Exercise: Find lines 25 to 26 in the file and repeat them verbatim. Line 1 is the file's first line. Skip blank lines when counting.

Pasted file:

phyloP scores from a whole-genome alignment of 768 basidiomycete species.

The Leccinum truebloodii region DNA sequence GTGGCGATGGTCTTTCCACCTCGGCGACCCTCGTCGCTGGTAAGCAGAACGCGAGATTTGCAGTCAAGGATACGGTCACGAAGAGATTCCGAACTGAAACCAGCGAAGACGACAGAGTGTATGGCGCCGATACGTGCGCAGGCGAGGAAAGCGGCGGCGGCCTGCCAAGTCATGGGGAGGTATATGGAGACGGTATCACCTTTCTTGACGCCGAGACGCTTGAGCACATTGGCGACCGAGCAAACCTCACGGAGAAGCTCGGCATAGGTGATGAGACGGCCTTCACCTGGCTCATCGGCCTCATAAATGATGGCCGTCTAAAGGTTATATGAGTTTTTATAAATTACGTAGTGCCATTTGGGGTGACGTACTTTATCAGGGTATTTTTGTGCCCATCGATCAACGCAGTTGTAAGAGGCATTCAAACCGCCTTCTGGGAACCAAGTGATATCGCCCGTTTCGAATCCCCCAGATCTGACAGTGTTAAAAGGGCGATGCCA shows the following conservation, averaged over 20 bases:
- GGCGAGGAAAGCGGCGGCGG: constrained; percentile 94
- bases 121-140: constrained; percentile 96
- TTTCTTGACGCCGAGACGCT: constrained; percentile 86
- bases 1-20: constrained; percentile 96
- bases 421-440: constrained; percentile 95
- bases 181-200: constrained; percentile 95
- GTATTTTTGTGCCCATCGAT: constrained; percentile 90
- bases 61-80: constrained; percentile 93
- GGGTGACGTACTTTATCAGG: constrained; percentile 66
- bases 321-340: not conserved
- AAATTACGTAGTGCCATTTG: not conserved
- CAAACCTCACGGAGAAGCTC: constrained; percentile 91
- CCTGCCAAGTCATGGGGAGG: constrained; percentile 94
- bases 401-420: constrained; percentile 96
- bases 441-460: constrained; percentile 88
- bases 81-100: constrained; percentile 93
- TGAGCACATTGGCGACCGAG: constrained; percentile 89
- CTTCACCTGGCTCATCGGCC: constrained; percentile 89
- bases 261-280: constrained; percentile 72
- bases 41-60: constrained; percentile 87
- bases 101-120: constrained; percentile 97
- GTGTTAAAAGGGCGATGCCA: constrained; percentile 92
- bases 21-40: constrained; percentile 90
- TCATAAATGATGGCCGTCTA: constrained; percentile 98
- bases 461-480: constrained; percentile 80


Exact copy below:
- bases 21-40: constrained; percentile 90
- TCATAAATGATGGCCGTCTA: constrained; percentile 98